I'm an amateur composer interested in purchasing a high quality orchestral sample library like Garritan Personal Orchestra. The problem is that I plan on composing a piece for my schools concert band, and I can't decide between Garritan's "Personal Orchestral" or the "Concert & Marching Band" sample libraries: https://www.garritan.com/

I am in the process of reading Rimsky Korsakov's "Principles of orchestration", so it would be ideal to have a high quality virtual orchestra. I would still use the concert band library for other projects, but I plan on pursuing film/video game composing as a career, and these typically use orchestral sounds. I also just enjoy orchestral music more in general.

Advice from composers/musicians who have experience in both the orchestra and concert band would be greatly appreciated. Do most of the orchestration principles apply to both groups? Would writing one concert band piece while learning orchestration for the orchestra be confusing. Thanks in advance!

I also play the clarinet and alto saxophone.

2 Answers 2


Samples can be dangerous. First and foremost you need to remember that you’re writing for real people, and that should always be your end goal. If you have limited experience, samples can distort your perception of balance, texture, and response throughout register. There are also many things that can’t be played back, for example, if I specify a passage on violin to be written played “sul G”, it won’t make a difference for playback.

It often seems like every young person wants to be a film composer, and it makes sense because what other access would they have to what composers do? The film market is quite crowded and chances are it’s not actually what you think it is. Same thing with being hung up writing for Orchestra. They’re big and political and bloated and often too afraid to program new things. Writing for orchestra is an incredible and rewarding experience, but don’t do the classic amateur thing and romanticize film scoring and orchestra sound. I have more to say on this but I don’t want to digress too far here.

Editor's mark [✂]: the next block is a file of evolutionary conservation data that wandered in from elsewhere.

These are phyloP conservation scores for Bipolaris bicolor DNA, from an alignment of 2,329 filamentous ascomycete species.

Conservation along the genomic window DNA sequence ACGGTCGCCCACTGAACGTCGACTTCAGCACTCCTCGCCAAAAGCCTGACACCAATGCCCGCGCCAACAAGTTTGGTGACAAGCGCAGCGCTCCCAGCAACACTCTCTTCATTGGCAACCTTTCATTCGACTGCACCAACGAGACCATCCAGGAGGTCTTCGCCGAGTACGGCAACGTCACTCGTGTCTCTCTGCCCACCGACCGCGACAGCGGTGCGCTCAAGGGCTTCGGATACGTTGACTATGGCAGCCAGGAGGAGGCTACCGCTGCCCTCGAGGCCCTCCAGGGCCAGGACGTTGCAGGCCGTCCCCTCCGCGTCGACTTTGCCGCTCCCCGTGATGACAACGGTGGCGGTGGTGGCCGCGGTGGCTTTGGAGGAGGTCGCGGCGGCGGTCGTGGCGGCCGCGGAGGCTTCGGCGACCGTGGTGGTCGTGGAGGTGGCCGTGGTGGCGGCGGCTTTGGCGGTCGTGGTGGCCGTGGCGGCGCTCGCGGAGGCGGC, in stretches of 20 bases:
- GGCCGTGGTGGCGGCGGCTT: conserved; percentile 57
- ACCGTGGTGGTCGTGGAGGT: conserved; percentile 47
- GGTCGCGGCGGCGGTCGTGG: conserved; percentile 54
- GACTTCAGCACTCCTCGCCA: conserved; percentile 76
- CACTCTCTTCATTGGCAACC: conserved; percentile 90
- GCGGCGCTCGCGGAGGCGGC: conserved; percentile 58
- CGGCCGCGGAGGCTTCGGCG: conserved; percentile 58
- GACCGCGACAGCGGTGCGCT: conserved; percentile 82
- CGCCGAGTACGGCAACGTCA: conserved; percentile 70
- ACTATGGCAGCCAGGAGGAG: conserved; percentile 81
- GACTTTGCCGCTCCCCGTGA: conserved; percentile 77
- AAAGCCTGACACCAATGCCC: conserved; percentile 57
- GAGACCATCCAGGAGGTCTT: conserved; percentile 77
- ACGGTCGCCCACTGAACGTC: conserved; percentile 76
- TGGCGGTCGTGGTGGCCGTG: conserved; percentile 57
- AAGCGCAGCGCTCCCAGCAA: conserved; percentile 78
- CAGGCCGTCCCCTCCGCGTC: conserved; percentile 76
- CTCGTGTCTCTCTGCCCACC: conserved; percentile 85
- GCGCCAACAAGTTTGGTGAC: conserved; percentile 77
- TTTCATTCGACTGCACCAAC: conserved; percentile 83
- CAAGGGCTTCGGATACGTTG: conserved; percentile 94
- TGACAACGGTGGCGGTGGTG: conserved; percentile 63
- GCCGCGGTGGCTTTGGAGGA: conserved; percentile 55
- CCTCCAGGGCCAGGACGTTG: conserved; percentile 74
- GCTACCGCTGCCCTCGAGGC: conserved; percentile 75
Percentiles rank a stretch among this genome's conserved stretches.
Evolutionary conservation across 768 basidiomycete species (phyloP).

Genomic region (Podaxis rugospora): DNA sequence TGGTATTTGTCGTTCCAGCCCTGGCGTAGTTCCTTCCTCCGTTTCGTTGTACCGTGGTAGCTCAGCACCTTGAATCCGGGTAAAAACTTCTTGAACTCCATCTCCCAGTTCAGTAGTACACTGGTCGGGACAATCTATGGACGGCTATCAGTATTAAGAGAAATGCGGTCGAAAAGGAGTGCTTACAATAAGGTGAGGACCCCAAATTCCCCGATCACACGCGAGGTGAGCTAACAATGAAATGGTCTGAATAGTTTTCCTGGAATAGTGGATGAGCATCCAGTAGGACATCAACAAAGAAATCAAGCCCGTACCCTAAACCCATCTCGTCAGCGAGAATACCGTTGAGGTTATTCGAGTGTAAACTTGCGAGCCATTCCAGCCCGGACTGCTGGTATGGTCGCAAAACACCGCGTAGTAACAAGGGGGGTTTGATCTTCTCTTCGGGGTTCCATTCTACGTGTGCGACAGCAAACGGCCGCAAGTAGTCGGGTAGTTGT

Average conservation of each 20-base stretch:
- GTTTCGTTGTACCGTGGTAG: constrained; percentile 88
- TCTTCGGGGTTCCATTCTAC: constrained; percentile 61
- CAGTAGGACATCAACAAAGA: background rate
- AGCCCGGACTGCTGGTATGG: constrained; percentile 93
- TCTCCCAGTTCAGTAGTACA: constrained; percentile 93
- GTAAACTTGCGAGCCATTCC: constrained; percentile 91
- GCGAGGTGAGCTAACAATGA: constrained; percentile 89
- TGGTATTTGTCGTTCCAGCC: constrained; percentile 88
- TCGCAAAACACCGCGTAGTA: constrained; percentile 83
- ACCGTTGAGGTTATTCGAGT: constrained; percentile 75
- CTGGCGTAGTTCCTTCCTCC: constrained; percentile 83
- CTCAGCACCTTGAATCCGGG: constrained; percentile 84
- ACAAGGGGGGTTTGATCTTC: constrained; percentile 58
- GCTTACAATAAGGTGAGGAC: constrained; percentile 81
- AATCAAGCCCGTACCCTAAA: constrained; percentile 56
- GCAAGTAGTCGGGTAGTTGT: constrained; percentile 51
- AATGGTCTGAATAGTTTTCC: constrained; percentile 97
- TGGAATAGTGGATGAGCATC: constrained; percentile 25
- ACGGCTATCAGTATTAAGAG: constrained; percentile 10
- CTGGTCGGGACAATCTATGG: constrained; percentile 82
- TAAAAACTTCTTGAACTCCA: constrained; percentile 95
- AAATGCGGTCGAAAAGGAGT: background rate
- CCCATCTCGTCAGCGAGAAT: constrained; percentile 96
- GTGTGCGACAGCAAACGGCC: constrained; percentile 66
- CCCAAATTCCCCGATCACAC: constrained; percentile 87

Samples can be great, but if you don’t have the real world sounds in your ear they can mess you up. Use whatever you have. The only real difference between the libraries you mention is strings, which sound okay even with terrible MIDI and saxes which always sound terrible without exception.

Regarding orchestration texts, there are much, much more current things you should be reading such as the Adler and the Blatter texts. Also do yourself a huge favor and get the Solomon book on percussion.

  • Thanks for the advice. Maybe, once I finish my first decent score for a full orchestra I'll have it recorded by the "$99 Dollar Orchestra".
    – user33976
    Dec 28, 2017 at 2:17
  • Also, when I said "pursuing film/video game composing as a career" I wasn't implying getting a degree and going all out on it; I'll probably end up working a day job while composing in my free time with the hope of one day composing for high profile media.
    – user33976
    Dec 28, 2017 at 2:24
  • Well, unless you dedicate your life to the pursuit of creation, it’s highly unlikely you’ll find yourself in a high-profile situation. Few musicians ever have the luxury of being so derelict and creating so much with so little effort. Dec 28, 2017 at 4:42
  • I wan't implying that "composing in my free time" meant composing frivolously; I'll just be incorporating my dream into a reasonable lifestyle. Hans Zimmer started out in a rock band, John Williams didn't score a movie until he was 26, and Beethoven started out as an assistant organist. Hell, the Brandenburg Concertos sold for $24 dollars after Bach's death. There are two types of composers: the realists who go to music school and spend their days pointing out your counterpoint errors and the ones who compose for hours on end into the late night until they are satisfied with their work.
    – user33976
    Dec 28, 2017 at 16:52
  • And btw, I knew the difference between an orchestra and concert band... What I was wondering was whether arranging music for band while studying orchestration would be confusing.
    – user33976
    Dec 28, 2017 at 17:18

I have both libraries and have used both. The same principles apply with two big exceptions: first, the lack of strings in the band, and second, the difference in percussion instruments. There are minor differences: the band has things like alto clarinets and the whole family of saxes but usually lacks bassoons or oboes.

Allocation of lines to instruments is the big difference. No basses or celli or bassoons to carry the bass lines (although some bands have bassoonists and oboists.)


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